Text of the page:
Previous work did not review big data software architectures with a methodological approach such as systematic literature review as we provided within this study. The data extraction methodology, elimination criteria and the research questions on the domain analysis and architectural aspects such as patterns, viewpoints, quality attribute are uniquely represented for the big data software architecture field within our study.

Conclusions

In this paper, we have presented the results of a systematic literature survey on software architectures for big data systems. We screened the application domains that the big data software architectures were applied, and as a target, identified the current domains, architectural concerns, aspects and future research and application areas There has been no previous systematic literature survey study performed yet on big data system architectures for this purpose in the known literature. The systematic literature survey is carried out covering the published literature since 2013. Starting with a corpus of 622 papers from the searching literature, we narrowed them down to 43 primary studies to address our research questions.

We have analyzed the current big data software architectures for various domains and presented the results to support the researchers and readers in terms of having a consolidated information and identifying the future research areas. We can conclude that big data software architectures are applied in various application domains. We identified recurring common motivations for adopting big data software architectures, such as supporting analytics process, improving efficiency, improving real-time data processing, reducing development costs and enabling new kind of services, including collaborative work.

As a result of the final set of primary studies quality attribute have a clear impact on the big data software architectures. The business constraints vary for each application domain, therefore targeting a big data software application for a specific application domain requires tailoring of the generic reference architectures to a domain specific reference architecture to better support derivation of the application architectures. Among the primary studies, none of the reference architectures is indicated or suggested for a specific application domain. Considering the fact that a detailed application architecture is often missing in the primary studies, an overall evaluation of the architecture is not feasible for them.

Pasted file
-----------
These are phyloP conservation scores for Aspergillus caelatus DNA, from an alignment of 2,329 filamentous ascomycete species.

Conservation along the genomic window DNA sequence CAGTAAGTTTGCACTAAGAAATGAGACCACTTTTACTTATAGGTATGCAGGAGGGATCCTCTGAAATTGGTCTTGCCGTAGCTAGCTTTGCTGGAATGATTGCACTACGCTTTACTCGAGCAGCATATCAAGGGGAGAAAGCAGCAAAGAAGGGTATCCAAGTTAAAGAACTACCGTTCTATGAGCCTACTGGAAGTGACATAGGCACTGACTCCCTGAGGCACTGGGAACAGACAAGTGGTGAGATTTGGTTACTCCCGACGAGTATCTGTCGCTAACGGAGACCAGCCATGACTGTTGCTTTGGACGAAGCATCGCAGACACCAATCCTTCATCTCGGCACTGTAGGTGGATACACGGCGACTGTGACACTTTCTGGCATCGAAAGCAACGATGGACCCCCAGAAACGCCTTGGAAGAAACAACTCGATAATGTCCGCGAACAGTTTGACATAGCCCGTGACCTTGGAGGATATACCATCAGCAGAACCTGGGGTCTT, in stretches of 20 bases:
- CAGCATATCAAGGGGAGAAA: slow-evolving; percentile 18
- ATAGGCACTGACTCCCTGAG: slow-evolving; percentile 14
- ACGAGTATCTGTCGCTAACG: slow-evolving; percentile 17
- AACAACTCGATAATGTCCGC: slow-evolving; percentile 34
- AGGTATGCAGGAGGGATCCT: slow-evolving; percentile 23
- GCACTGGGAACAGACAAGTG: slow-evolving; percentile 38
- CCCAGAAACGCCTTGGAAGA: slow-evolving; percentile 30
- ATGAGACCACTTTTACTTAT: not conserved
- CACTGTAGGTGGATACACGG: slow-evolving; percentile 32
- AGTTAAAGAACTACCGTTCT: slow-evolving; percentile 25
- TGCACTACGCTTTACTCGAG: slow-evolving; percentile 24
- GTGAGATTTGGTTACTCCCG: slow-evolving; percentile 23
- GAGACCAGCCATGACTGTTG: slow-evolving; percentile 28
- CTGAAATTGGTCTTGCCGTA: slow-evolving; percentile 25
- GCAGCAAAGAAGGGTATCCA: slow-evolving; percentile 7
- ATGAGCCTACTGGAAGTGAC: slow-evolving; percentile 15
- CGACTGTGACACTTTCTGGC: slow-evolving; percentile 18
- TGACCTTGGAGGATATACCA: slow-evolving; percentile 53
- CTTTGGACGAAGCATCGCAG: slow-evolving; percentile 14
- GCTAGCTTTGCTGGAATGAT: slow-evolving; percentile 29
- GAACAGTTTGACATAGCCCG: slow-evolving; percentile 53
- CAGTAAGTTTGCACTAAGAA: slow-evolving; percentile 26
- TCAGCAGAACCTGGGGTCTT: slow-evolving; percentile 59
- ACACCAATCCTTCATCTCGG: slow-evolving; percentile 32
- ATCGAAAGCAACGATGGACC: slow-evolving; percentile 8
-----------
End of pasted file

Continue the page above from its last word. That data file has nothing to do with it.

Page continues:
Having a uniform platform, flexibility, sparsity of the data, hiding the details of the sensor nodes and sensor heterogeneity, dynamic decision making, common service interfaces and being accessible to non-technical users are listed among the concerns that are associated with the architectures for the application domains of our selected primary studies. The architectural concerns derive the quality attributes such as safety, low latency, reliability, reuse, high performance, availability, resilience and scalability. Gathering the stakeholders’ needs and applying the appropriate architectural design methodology which can be based on a reference architecture, architectural styles or patterns such as layered, cloud based, multi-agent or service oriented and architectural viewpoints like deployment, flowchart or decomposition can be utilized. The technologies to be adopted and the integration concerns at the system and system of systems level are also to be defined while deriving the application architecture from the described big data system software architecture based on an application domain.

In this study, we focused on the most relevant primary studies in the known literature of the big data software architecture domain. We analyzed the studies in terms of key concerns, application domains, stakeholders, motivations, architectural approaches, models viewpoints and discussed the strength of evidence of the and threads to validity of the results. The reliability and credibility of data and having low latency and providing real time information is the key for smart cities, while in social media efficiency, load balancing and user friendliness is critical. Similarly, scientific applications are expected to be scalable, flexible and user friendly. Within the aerospace and aviation domain, real time and offline decision making is expected. Depending on the application domain, the stakeholders vary, such as for industrial applications, designers, managers, suppliers, manufacturers and customers are among the stakeholders while for scientific platforms the stakeholders are the system administrators and engineers. The main motivation is scalability and high performance where maintainability and deployment are given less emphasis. From the architectural approach point of view, layered, cloud based, service oriented and multi-agent architectures are applied to the big data systems.